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A moment wasted

Budget makes some good moves on agriculture. But they don’t add up to reforms necessary to meet aspirations in rural India.

Written by Editorial |
February 3, 2017 12:31:42 am
budget, union budget, budget 2017, budget spending, food and agriculture budget, infrastructure budget, indian express editorial page, latest news, indian express Rural India in general and agriculture in particular desperately requires a substantial step-up in public investment, whether it is in roads, electricity, irrigation, telecom and broadband infrastructure, housing and sanitation, education and farm research.

In 2013-14, the last year of the UPA regime, the Centre’s total expenditure on just food and fertiliser subsidies, at Rs 1,59,339 crore, exceeded the agriculture and rural development ministries’ combined budget of Rs 92,642 crore, inclusive of interest subvention on short-term credit to farmers. Four years on, in the latest Union budget of the Narendra Modi government, that gap between the former (Rs 2,15,339 crore) and the latter (Rs 158,784 crore) has narrowed. But just a little. While it is nobody’s case that wheat or urea shouldn’t be subsidised — the real issue is about their efficient delivery to poor consumers/resource-poor farmers — or that increased outlays for Krishi Bhawan would automatically translate into improved outcomes in Bharat, one thing is clear: Rural India in general and agriculture in particular desperately requires a substantial step-up in public investment, whether it is in roads, electricity, irrigation, telecom and broadband infrastructure, housing and sanitation, education and farm research.

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And given that resources are scarce, it calls for reforms leading to a redirection of public spending from consumption to investment.

On this count, the Modi government’s record is mixed at best. Yes, budget support for rural roads (Pradhan Mantri Gram Sadak Yojana) in the current as well as coming fiscal, at Rs 19,000 crore each, is more than double the Rs 8,885 crore and Rs 9,806 crore allocated in 2012-13 and 2013-14, respectively. The budgeted expenditure of Rs 23,000 crore for rural housing (Pradhan Mantri Awas Yojana) in 2017-18 is, again, almost twice the Rs 12,982 crore that was spent in 2013-14. The creation of a Long-Term Irrigation Fund with a total corpus of Rs 40,000 crore, a new Pradhan Mantri Fasal Bima Yojana that is certainly an improvement over previous crop insurance schemes in terms of coverage and sums insured (though the subsidy provision of Rs 9,000 crore may prove inadequate), and crediting of MGNREGA wages directly into the accounts of beneficiaries alongside efforts to link the programme with building of productive assets (farm ponds, dub wells, compost pits, etc.) are, no doubt, welcome initiatives. But all these hardly add up to reforms necessary to meet the rising aspirations in rural India. The Modi government could have taken the lead for these bold reforms — replacing subsidies with direct benefit transfers and deregulating urea prices, among other things — in the first half of its tenure.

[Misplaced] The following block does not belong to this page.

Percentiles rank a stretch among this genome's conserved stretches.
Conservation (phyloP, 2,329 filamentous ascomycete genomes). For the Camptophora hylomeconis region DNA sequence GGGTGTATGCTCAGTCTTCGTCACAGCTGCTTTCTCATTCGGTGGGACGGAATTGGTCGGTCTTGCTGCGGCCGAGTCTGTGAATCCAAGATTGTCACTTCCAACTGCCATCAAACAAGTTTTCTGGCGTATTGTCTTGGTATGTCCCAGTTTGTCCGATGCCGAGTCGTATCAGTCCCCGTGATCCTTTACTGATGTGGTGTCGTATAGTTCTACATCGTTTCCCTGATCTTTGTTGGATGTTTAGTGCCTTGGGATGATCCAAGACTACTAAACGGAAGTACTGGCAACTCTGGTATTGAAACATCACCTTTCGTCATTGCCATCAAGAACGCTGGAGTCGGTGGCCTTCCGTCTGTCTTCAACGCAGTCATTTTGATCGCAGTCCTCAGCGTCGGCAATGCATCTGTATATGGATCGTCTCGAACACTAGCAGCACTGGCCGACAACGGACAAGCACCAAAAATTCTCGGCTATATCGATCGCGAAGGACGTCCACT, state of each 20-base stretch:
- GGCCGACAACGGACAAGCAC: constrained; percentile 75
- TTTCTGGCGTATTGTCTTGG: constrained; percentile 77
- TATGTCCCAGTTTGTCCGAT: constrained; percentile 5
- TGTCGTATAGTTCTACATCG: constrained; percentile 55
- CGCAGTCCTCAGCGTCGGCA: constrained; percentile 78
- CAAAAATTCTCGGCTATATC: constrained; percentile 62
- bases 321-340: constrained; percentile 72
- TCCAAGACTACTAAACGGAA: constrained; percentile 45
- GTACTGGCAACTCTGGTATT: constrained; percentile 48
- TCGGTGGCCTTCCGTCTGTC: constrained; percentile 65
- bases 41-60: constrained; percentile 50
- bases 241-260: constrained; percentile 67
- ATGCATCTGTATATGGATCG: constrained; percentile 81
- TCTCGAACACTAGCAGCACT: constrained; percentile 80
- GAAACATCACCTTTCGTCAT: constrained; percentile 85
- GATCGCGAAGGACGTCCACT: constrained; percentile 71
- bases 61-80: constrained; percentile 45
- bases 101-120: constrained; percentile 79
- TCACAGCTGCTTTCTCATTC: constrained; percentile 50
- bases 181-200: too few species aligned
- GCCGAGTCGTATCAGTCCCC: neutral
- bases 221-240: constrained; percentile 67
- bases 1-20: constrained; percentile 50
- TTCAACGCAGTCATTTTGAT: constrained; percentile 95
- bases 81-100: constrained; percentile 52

In that sense, it is an opportunity squandered. The last decade was a good time for Bharat, thanks to a combination of high global commodity prices that helped boost farm incomes and also general growth that created jobs in industry, construction, services and other non-agricultural avenues.

It was a mistake not to have done the difficult reforms when times were good. It would be an even graver mistake not to do them now — when there aren’t many alternatives, really.

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